Tesla’s Plan for Autopiloted World Domination

Much has been discussed about Tesla’s head-start in the development and production of electric vehicles, and how especially the Model 3 is now shaking up the sales numbers, but Tesla today at the Tesla Autonomy Day gave in three hours an insight for investors about their plans on Autopilot, self-driving capabilities, and ultimately their robotaxi fleet.

Readers of of my book (rright now only in German, but coming out in English in summer 2019, pre-order it here) and this very blog are already familiar with many of the elements mentioned (here some articles about the Autopilot Hardware Kit 2.0, Software, Betatests, AI-Chip), but the condensed form with lots of new details made it even more impressive.

Tesla focused in the presentation and discussion on the following elements:

  1. Hardware: AI-chip
  2. Vision AI: test data and neural network
  3. Autopilot Software
  4. Robotaxi fleet

1. Hardware

About 1.5 years ago Tesla decided to develop its own AI chip, specialized for autonomous driving. The processor was supposed to have higher performance at a lower cost, and with the intent to refit all Teslas with the Hardware Kit 2.x.

The result are two redundantly worikng chips, that take the input from radar, GPS, maps, IMU, ultrasonic, wheel ticks and steering angel, compute and compare them, and control the vehicle. Six billion transistors computer 2.5 gigapixel per second of data at 600 GigaFLOPS. The system also runs with a special encryption that allows only Tesla software. 2,300 frames per second are handled, an increase by a factor of 21. And that with only 72 Watt energy use, 1.25 times the former amount. Atthe same time costs are down to 80%.

Those processors have been used in all Model S and X built since March 2019, and since mid-April in all Model 3s as well.

2. Vision AI

An important part of the presentation was the vision system and the neural network behind it, which is already today supported by half a million Teslas in the machine learning effort.

Tesla is one of the few developers of autonomous companies that approaches self-driving cars without the use of LiDARs. I have written on that topic in the past, but this time Tesla dove into the details to explain why it is not using LiDAR.

As every contemporary neural network today this one trains on a lot of data. The data is provided by the half million customer owned Teslas. On the one hand elements and objects such as lane markers are annotated manually, on the other hand there is also a big effort in annotating automatically. Tesla’s advantage is that their cars are on the road under very different conditions. Different daylights, weather, street and traffic conditions, local specialties, and even some driver induced fringe cases. The larger the dataset, the better the accuracy of the neural network’s output.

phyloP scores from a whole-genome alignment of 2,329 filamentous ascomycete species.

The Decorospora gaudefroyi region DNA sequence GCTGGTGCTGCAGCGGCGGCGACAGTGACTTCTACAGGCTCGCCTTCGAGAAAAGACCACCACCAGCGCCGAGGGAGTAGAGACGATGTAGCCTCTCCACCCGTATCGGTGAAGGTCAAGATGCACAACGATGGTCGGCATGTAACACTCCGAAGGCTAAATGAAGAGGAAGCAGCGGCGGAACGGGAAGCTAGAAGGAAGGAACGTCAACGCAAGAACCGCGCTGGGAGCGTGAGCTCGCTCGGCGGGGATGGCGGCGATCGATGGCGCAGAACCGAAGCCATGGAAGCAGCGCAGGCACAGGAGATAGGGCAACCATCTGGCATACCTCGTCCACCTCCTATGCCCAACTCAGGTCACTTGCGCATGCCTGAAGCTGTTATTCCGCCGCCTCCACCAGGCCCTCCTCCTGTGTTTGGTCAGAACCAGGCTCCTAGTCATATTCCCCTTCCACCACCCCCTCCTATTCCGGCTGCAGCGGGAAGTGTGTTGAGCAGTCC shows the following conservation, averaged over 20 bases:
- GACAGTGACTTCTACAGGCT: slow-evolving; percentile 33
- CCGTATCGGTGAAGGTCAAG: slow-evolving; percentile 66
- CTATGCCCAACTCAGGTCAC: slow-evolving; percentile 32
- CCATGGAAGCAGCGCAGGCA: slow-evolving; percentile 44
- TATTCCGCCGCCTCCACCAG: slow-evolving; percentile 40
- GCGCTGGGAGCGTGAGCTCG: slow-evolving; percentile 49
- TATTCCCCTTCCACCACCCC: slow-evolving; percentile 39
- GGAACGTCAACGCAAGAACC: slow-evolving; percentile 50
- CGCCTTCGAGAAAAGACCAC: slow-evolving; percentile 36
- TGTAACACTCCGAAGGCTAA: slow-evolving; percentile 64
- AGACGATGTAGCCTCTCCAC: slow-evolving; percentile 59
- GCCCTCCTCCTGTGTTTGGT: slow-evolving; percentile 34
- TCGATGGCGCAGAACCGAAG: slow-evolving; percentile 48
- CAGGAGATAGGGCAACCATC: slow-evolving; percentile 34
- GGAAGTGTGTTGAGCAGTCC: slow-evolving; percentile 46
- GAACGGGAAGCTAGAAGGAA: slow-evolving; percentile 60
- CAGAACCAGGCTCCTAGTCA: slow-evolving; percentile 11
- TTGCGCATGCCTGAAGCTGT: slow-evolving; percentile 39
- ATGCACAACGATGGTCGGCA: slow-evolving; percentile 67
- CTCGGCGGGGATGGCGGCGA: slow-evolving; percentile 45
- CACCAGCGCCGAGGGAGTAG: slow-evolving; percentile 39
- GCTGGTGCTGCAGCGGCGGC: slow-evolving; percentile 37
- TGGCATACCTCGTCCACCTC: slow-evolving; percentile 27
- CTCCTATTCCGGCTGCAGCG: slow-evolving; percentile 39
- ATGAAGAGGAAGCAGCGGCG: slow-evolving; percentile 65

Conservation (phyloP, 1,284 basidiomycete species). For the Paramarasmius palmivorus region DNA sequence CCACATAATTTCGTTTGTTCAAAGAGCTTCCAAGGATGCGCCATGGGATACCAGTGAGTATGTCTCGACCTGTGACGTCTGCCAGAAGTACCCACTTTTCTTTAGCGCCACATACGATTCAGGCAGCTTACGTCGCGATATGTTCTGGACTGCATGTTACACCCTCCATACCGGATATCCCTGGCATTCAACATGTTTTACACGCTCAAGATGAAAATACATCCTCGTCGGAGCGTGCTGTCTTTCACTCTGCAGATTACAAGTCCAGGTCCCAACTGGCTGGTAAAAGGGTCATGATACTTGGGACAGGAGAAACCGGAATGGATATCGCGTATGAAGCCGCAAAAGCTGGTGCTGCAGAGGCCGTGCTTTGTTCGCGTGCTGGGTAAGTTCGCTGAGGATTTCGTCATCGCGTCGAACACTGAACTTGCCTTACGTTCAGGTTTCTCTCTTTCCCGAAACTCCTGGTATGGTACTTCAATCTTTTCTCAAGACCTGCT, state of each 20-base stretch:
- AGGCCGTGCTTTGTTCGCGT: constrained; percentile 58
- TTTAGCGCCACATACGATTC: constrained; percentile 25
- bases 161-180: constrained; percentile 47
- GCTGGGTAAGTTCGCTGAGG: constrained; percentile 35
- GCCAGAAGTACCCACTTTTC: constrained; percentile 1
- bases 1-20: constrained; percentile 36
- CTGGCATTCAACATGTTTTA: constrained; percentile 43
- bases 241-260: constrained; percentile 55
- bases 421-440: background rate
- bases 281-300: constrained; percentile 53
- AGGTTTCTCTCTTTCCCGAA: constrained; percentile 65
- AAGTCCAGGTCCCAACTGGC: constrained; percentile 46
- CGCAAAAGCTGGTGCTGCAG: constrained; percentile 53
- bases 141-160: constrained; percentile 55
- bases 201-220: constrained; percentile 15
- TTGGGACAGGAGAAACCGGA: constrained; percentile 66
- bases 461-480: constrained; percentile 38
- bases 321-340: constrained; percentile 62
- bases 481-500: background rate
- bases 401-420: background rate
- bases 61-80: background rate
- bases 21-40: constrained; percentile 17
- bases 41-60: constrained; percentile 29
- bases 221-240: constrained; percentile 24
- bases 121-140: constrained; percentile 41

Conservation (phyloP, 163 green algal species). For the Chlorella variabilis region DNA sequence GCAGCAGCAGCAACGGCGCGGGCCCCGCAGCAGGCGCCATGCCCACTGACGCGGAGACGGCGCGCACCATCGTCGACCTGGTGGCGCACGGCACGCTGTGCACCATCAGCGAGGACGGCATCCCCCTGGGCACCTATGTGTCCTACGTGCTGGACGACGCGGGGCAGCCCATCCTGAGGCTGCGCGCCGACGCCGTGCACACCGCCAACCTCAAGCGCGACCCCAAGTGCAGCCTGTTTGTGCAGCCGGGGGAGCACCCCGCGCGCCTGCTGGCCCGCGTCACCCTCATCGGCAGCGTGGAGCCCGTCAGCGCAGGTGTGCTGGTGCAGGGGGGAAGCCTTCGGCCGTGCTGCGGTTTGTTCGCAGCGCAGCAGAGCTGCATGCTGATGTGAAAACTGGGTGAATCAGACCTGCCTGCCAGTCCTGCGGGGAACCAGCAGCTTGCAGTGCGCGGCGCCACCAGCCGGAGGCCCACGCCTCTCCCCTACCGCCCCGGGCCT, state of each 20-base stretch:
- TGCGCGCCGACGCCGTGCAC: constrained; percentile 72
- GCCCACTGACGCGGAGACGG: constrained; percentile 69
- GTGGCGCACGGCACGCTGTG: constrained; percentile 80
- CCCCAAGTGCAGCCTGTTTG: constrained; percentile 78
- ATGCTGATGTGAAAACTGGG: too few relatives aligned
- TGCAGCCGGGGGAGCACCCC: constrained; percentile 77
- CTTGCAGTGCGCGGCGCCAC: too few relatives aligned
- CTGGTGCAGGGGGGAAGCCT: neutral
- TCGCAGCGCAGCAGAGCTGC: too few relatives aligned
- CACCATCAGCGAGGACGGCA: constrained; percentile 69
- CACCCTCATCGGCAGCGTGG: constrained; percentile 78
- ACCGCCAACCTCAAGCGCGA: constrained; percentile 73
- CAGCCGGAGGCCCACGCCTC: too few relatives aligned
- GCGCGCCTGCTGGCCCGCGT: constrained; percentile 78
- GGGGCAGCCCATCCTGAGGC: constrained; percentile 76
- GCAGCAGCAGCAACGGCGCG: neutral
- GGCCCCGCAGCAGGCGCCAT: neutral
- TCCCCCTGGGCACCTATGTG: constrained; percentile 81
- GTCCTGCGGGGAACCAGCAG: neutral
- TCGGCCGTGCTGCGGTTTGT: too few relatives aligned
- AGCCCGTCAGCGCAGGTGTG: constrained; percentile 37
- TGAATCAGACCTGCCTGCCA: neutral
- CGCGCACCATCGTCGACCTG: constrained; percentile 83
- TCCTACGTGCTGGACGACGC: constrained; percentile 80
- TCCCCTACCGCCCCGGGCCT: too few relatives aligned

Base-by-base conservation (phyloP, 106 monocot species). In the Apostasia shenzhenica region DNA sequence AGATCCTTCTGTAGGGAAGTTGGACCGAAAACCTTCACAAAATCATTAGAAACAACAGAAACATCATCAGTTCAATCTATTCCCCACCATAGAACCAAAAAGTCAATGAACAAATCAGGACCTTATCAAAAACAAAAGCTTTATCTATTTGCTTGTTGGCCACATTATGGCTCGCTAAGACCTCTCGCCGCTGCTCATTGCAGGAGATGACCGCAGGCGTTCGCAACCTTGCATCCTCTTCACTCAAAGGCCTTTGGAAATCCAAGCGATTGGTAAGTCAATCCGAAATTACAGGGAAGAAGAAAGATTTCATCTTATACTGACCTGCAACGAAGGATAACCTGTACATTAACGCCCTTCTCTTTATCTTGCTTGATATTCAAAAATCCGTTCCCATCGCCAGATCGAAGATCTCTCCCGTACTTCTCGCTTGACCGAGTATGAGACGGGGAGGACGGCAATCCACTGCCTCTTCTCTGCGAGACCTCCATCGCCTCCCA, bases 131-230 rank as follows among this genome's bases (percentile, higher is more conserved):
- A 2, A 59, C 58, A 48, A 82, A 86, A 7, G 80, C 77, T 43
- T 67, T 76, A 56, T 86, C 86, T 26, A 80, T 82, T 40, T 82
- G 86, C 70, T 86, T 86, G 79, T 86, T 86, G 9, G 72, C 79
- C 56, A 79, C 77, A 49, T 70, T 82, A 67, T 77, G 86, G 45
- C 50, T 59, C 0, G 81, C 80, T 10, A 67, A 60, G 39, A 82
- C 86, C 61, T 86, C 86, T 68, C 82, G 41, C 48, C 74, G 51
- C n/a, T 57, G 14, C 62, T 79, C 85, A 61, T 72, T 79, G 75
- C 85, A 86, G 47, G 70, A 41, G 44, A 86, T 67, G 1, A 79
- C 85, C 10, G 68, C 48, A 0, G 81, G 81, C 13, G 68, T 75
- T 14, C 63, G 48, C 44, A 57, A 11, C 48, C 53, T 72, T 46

What’s special is that Tesla can request from the cars in the fleet data from special driving conditions. For instance, if Tesla wants to improve how a car drives in a tunnel or recognizes bicycles mounted on a car, Tesla’s neural network requests from the fleet specifically data and videos from such cases and with a short period receives hundreds of thousands of datasets from the fleet, which it then can use to train its machine learning system and test them in the simulator.

Tesla owners benefit from that insofar, as the results from the large, varied, and real world datasets are downloaded back to the cars, and each Tesla can then handle driving in tunnels better and safer with the Autopilot. And that in all countries and regions where Teslas are operating.

Before Tesla releases such changes on the fleet, they are uploaded onto the cars and run in a shadow mode. The car simulates in the car the maneuver with the driver’s reaction in a real world scenario. The data comparing the simulation and real maneuver then is used by Tesla to optimize and improve the Autopilot. When the accuracy is high enough, the feature is released for the cars.

Tesla detailed why they are not using LiDARs and where they fail. According to Tesla, LiDARs are creating not enough relevant information, and the creation of a 3D world can also be done by cameras. In fact Tesla showed how they did so from today’s cameras built into the Teslas.

Interestingly, Tesla also forgoes high definition maps (HD maps). Tesla experimented with them, but they appeared so brittle when little changes happen, that according to Musk, HD maps seem not to be the best strategy.

3. Autopilot Software

Tesla also mentioned how objects are recognized and categorized with the sensors on board and how the shadow mode is testing certain driving situations. Not only are all the miles driven in Autopilot mode used for the improvement, but also how human drivers handle such situations. Tesla identifies the best drivers in the fleet and uses their reactions to certain traffic situations as benchmark for the machine learning system.

Tesla also published a video of a fully autonomous drive of a Model 3 with the new Autopilot software and hardware. The vehicle starts from Tesla HQ in Palo Alto on Deer Creek Road, and after passing a traffic signal it turns on Page Mill Road onto northbound highway 280, exiting then on Sandhill Road returning on highway 280 to the Tesla HQ. The car handles multiple traffic lights and stop signs without requiring the safety driver’s interference.

So far Tesla has completed more than 9 million lane changes in Autopilot mode in the fleet, 100,000 every day, all without a single crash.

4. Robotaxi fleet

In the last part of the presentation Elon Musk referred to his master plan. The Masterplan Part Deux was presented several months ago, and we should take it seriously. All parts of the first master plan were completed, even when some were realized later than planned, But the most important part of the Part Deux is the rollout of Tesla’s robotaxi fleet.

Every Tesla owner can provide and operate his/her vehicle in the Tesla network as a robotaxi. Tesla will take a 25-30% cut of the fare. The cars can be provided and ordered via a smartphone app. Musk expects that this feature will go live in 2020 – pending regulatory approval.